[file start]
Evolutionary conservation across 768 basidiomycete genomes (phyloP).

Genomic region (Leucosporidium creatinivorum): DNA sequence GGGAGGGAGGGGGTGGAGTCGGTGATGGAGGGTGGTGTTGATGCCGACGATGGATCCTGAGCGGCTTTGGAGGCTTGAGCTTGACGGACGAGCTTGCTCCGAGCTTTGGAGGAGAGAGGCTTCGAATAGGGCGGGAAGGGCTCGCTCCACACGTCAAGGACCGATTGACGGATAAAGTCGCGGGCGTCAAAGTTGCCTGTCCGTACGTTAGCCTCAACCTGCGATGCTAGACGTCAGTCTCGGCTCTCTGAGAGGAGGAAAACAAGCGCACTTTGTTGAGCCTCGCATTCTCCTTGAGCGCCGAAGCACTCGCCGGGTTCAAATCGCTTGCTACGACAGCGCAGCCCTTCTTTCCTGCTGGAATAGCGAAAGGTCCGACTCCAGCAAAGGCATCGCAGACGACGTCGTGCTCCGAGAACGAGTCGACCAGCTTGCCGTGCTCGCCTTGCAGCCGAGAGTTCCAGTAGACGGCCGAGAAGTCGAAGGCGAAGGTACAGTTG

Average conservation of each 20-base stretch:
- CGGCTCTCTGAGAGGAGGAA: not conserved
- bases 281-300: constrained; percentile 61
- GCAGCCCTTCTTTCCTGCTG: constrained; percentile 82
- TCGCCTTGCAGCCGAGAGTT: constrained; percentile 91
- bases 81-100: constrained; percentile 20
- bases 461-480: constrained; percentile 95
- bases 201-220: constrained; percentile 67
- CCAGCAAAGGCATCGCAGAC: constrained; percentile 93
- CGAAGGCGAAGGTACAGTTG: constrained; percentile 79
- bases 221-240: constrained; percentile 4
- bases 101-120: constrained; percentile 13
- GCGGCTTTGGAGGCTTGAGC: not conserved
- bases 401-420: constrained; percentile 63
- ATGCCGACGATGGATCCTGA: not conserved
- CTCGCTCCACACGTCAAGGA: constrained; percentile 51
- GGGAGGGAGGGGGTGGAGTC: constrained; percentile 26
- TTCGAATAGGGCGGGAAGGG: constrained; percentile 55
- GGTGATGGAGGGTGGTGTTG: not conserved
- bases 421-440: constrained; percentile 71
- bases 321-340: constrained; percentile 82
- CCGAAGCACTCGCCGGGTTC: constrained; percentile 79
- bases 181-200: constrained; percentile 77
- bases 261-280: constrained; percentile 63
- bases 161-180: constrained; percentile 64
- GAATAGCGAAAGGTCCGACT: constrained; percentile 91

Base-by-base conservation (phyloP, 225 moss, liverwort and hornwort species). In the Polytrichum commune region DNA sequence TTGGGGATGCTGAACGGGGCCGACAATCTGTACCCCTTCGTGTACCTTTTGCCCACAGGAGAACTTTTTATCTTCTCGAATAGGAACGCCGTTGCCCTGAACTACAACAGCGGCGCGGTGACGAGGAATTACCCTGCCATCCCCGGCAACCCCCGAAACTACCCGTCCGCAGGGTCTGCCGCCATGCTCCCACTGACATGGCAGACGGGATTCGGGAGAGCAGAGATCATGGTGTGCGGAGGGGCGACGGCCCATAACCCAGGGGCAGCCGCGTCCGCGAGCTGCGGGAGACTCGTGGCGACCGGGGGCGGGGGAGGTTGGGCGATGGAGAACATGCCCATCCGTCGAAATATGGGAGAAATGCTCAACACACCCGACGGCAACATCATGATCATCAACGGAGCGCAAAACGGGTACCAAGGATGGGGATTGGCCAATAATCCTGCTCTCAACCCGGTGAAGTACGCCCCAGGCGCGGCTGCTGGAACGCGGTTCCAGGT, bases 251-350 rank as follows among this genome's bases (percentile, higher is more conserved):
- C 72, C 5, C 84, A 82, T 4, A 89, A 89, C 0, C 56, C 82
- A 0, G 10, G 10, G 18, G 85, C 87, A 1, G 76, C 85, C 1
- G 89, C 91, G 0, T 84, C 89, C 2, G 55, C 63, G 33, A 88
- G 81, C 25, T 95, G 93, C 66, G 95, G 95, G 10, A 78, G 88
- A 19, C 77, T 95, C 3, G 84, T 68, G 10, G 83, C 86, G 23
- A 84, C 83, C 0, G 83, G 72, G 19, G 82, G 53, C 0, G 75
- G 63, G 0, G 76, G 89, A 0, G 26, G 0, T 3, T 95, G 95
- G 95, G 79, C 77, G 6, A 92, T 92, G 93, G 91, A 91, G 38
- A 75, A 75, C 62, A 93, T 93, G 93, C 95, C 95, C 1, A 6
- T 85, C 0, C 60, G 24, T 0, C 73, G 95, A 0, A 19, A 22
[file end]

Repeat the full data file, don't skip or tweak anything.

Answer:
Evolutionary conservation across 768 basidiomycete genomes (phyloP).

Genomic region (Leucosporidium creatinivorum): DNA sequence GGGAGGGAGGGGGTGGAGTCGGTGATGGAGGGTGGTGTTGATGCCGACGATGGATCCTGAGCGGCTTTGGAGGCTTGAGCTTGACGGACGAGCTTGCTCCGAGCTTTGGAGGAGAGAGGCTTCGAATAGGGCGGGAAGGGCTCGCTCCACACGTCAAGGACCGATTGACGGATAAAGTCGCGGGCGTCAAAGTTGCCTGTCCGTACGTTAGCCTCAACCTGCGATGCTAGACGTCAGTCTCGGCTCTCTGAGAGGAGGAAAACAAGCGCACTTTGTTGAGCCTCGCATTCTCCTTGAGCGCCGAAGCACTCGCCGGGTTCAAATCGCTTGCTACGACAGCGCAGCCCTTCTTTCCTGCTGGAATAGCGAAAGGTCCGACTCCAGCAAAGGCATCGCAGACGACGTCGTGCTCCGAGAACGAGTCGACCAGCTTGCCGTGCTCGCCTTGCAGCCGAGAGTTCCAGTAGACGGCCGAGAAGTCGAAGGCGAAGGTACAGTTG

Average conservation of each 20-base stretch:
- CGGCTCTCTGAGAGGAGGAA: not conserved
- bases 281-300: constrained; percentile 61
- GCAGCCCTTCTTTCCTGCTG: constrained; percentile 82
- TCGCCTTGCAGCCGAGAGTT: constrained; percentile 91
- bases 81-100: constrained; percentile 20
- bases 461-480: constrained; percentile 95
- bases 201-220: constrained; percentile 67
- CCAGCAAAGGCATCGCAGAC: constrained; percentile 93
- CGAAGGCGAAGGTACAGTTG: constrained; percentile 79
- bases 221-240: constrained; percentile 4
- bases 101-120: constrained; percentile 13
- GCGGCTTTGGAGGCTTGAGC: not conserved
- bases 401-420: constrained; percentile 63
- ATGCCGACGATGGATCCTGA: not conserved
- CTCGCTCCACACGTCAAGGA: constrained; percentile 51
- GGGAGGGAGGGGGTGGAGTC: constrained; percentile 26
- TTCGAATAGGGCGGGAAGGG: constrained; percentile 55
- GGTGATGGAGGGTGGTGTTG: not conserved
- bases 421-440: constrained; percentile 71
- bases 321-340: constrained; percentile 82
- CCGAAGCACTCGCCGGGTTC: constrained; percentile 79
- bases 181-200: constrained; percentile 77
- bases 261-280: constrained; percentile 63
- bases 161-180: constrained; percentile 64
- GAATAGCGAAAGGTCCGACT: constrained; percentile 91

Base-by-base conservation (phyloP, 225 moss, liverwort and hornwort species). In the Polytrichum commune region DNA sequence TTGGGGATGCTGAACGGGGCCGACAATCTGTACCCCTTCGTGTACCTTTTGCCCACAGGAGAACTTTTTATCTTCTCGAATAGGAACGCCGTTGCCCTGAACTACAACAGCGGCGCGGTGACGAGGAATTACCCTGCCATCCCCGGCAACCCCCGAAACTACCCGTCCGCAGGGTCTGCCGCCATGCTCCCACTGACATGGCAGACGGGATTCGGGAGAGCAGAGATCATGGTGTGCGGAGGGGCGACGGCCCATAACCCAGGGGCAGCCGCGTCCGCGAGCTGCGGGAGACTCGTGGCGACCGGGGGCGGGGGAGGTTGGGCGATGGAGAACATGCCCATCCGTCGAAATATGGGAGAAATGCTCAACACACCCGACGGCAACATCATGATCATCAACGGAGCGCAAAACGGGTACCAAGGATGGGGATTGGCCAATAATCCTGCTCTCAACCCGGTGAAGTACGCCCCAGGCGCGGCTGCTGGAACGCGGTTCCAGGT, bases 251-350 rank as follows among this genome's bases (percentile, higher is more conserved):
- C 72, C 5, C 84, A 82, T 4, A 89, A 89, C 0, C 56, C 82
- A 0, G 10, G 10, G 18, G 85, C 87, A 1, G 76, C 85, C 1
- G 89, C 91, G 0, T 84, C 89, C 2, G 55, C 63, G 33, A 88
- G 81, C 25, T 95, G 93, C 66, G 95, G 95, G 10, A 78, G 88
- A 19, C 77, T 95, C 3, G 84, T 68, G 10, G 83, C 86, G 23
- A 84, C 83, C 0, G 83, G 72, G 19, G 82, G 53, C 0, G 75
- G 63, G 0, G 76, G 89, A 0, G 26, G 0, T 3, T 95, G 95
- G 95, G 79, C 77, G 6, A 92, T 92, G 93, G 91, A 91, G 38
- A 75, A 75, C 62, A 93, T 93, G 93, C 95, C 95, C 1, A 6
- T 85, C 0, C 60, G 24, T 0, C 73, G 95, A 0, A 19, A 22